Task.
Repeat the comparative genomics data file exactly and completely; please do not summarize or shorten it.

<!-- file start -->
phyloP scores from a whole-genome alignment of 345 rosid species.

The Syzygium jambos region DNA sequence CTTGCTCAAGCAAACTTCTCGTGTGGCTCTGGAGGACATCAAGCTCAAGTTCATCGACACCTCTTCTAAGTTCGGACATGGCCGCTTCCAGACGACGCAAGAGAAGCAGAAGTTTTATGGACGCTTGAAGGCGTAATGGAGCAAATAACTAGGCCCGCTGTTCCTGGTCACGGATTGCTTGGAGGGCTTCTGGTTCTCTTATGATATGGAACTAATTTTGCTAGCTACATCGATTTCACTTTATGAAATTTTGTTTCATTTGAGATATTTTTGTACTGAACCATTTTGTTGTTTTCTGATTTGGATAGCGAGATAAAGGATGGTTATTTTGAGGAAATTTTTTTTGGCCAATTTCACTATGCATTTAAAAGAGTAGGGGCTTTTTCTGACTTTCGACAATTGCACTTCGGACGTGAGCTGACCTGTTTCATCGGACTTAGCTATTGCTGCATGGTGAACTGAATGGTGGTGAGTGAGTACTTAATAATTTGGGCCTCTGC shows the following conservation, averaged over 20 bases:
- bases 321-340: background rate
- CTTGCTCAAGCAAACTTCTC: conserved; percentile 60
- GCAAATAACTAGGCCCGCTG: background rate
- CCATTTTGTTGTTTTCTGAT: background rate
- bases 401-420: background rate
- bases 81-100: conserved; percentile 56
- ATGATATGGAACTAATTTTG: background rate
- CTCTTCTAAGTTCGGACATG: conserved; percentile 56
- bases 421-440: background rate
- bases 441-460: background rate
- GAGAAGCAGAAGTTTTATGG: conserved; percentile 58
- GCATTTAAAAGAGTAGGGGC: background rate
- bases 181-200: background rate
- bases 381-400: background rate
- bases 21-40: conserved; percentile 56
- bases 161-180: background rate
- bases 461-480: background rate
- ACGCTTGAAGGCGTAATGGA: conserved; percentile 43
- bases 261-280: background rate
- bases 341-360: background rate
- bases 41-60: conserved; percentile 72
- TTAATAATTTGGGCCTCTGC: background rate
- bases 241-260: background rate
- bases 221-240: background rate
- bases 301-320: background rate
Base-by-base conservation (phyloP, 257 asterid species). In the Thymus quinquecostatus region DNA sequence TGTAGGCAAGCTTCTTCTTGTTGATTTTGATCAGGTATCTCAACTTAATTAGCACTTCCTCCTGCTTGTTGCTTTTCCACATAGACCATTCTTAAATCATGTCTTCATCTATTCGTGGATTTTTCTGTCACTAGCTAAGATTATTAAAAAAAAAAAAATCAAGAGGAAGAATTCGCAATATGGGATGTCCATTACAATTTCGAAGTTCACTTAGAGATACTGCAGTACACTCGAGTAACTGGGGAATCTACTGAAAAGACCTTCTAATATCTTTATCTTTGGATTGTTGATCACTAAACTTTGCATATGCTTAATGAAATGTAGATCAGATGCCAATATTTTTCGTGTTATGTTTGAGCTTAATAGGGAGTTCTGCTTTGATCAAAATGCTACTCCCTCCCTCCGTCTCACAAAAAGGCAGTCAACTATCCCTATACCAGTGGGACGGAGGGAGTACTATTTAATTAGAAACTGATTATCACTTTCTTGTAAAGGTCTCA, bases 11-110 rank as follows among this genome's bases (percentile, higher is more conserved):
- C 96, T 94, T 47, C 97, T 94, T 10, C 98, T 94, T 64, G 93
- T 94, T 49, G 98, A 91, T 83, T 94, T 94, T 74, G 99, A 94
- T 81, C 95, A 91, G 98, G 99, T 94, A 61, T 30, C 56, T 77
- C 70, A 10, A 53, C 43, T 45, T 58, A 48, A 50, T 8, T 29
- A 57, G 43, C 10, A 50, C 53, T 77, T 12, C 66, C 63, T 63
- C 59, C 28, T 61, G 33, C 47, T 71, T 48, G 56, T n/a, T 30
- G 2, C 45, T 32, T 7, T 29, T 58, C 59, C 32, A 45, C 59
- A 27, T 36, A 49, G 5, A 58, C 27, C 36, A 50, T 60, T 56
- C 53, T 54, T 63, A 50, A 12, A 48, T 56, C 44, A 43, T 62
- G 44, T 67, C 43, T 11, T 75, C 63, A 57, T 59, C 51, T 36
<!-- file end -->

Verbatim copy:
phyloP scores from a whole-genome alignment of 345 rosid species.

The Syzygium jambos region DNA sequence CTTGCTCAAGCAAACTTCTCGTGTGGCTCTGGAGGACATCAAGCTCAAGTTCATCGACACCTCTTCTAAGTTCGGACATGGCCGCTTCCAGACGACGCAAGAGAAGCAGAAGTTTTATGGACGCTTGAAGGCGTAATGGAGCAAATAACTAGGCCCGCTGTTCCTGGTCACGGATTGCTTGGAGGGCTTCTGGTTCTCTTATGATATGGAACTAATTTTGCTAGCTACATCGATTTCACTTTATGAAATTTTGTTTCATTTGAGATATTTTTGTACTGAACCATTTTGTTGTTTTCTGATTTGGATAGCGAGATAAAGGATGGTTATTTTGAGGAAATTTTTTTTGGCCAATTTCACTATGCATTTAAAAGAGTAGGGGCTTTTTCTGACTTTCGACAATTGCACTTCGGACGTGAGCTGACCTGTTTCATCGGACTTAGCTATTGCTGCATGGTGAACTGAATGGTGGTGAGTGAGTACTTAATAATTTGGGCCTCTGC shows the following conservation, averaged over 20 bases:
- bases 321-340: background rate
- CTTGCTCAAGCAAACTTCTC: conserved; percentile 60
- GCAAATAACTAGGCCCGCTG: background rate
- CCATTTTGTTGTTTTCTGAT: background rate
- bases 401-420: background rate
- bases 81-100: conserved; percentile 56
- ATGATATGGAACTAATTTTG: background rate
- CTCTTCTAAGTTCGGACATG: conserved; percentile 56
- bases 421-440: background rate
- bases 441-460: background rate
- GAGAAGCAGAAGTTTTATGG: conserved; percentile 58
- GCATTTAAAAGAGTAGGGGC: background rate
- bases 181-200: background rate
- bases 381-400: background rate
- bases 21-40: conserved; percentile 56
- bases 161-180: background rate
- bases 461-480: background rate
- ACGCTTGAAGGCGTAATGGA: conserved; percentile 43
- bases 261-280: background rate
- bases 341-360: background rate
- bases 41-60: conserved; percentile 72
- TTAATAATTTGGGCCTCTGC: background rate
- bases 241-260: background rate
- bases 221-240: background rate
- bases 301-320: background rate
Base-by-base conservation (phyloP, 257 asterid species). In the Thymus quinquecostatus region DNA sequence TGTAGGCAAGCTTCTTCTTGTTGATTTTGATCAGGTATCTCAACTTAATTAGCACTTCCTCCTGCTTGTTGCTTTTCCACATAGACCATTCTTAAATCATGTCTTCATCTATTCGTGGATTTTTCTGTCACTAGCTAAGATTATTAAAAAAAAAAAAATCAAGAGGAAGAATTCGCAATATGGGATGTCCATTACAATTTCGAAGTTCACTTAGAGATACTGCAGTACACTCGAGTAACTGGGGAATCTACTGAAAAGACCTTCTAATATCTTTATCTTTGGATTGTTGATCACTAAACTTTGCATATGCTTAATGAAATGTAGATCAGATGCCAATATTTTTCGTGTTATGTTTGAGCTTAATAGGGAGTTCTGCTTTGATCAAAATGCTACTCCCTCCCTCCGTCTCACAAAAAGGCAGTCAACTATCCCTATACCAGTGGGACGGAGGGAGTACTATTTAATTAGAAACTGATTATCACTTTCTTGTAAAGGTCTCA, bases 11-110 rank as follows among this genome's bases (percentile, higher is more conserved):
- C 96, T 94, T 47, C 97, T 94, T 10, C 98, T 94, T 64, G 93
- T 94, T 49, G 98, A 91, T 83, T 94, T 94, T 74, G 99, A 94
- T 81, C 95, A 91, G 98, G 99, T 94, A 61, T 30, C 56, T 77
- C 70, A 10, A 53, C 43, T 45, T 58, A 48, A 50, T 8, T 29
- A 57, G 43, C 10, A 50, C 53, T 77, T 12, C 66, C 63, T 63
- C 59, C 28, T 61, G 33, C 47, T 71, T 48, G 56, T n/a, T 30
- G 2, C 45, T 32, T 7, T 29, T 58, C 59, C 32, A 45, C 59
- A 27, T 36, A 49, G 5, A 58, C 27, C 36, A 50, T 60, T 56
- C 53, T 54, T 63, A 50, A 12, A 48, T 56, C 44, A 43, T 62
- G 44, T 67, C 43, T 11, T 75, C 63, A 57, T 59, C 51, T 36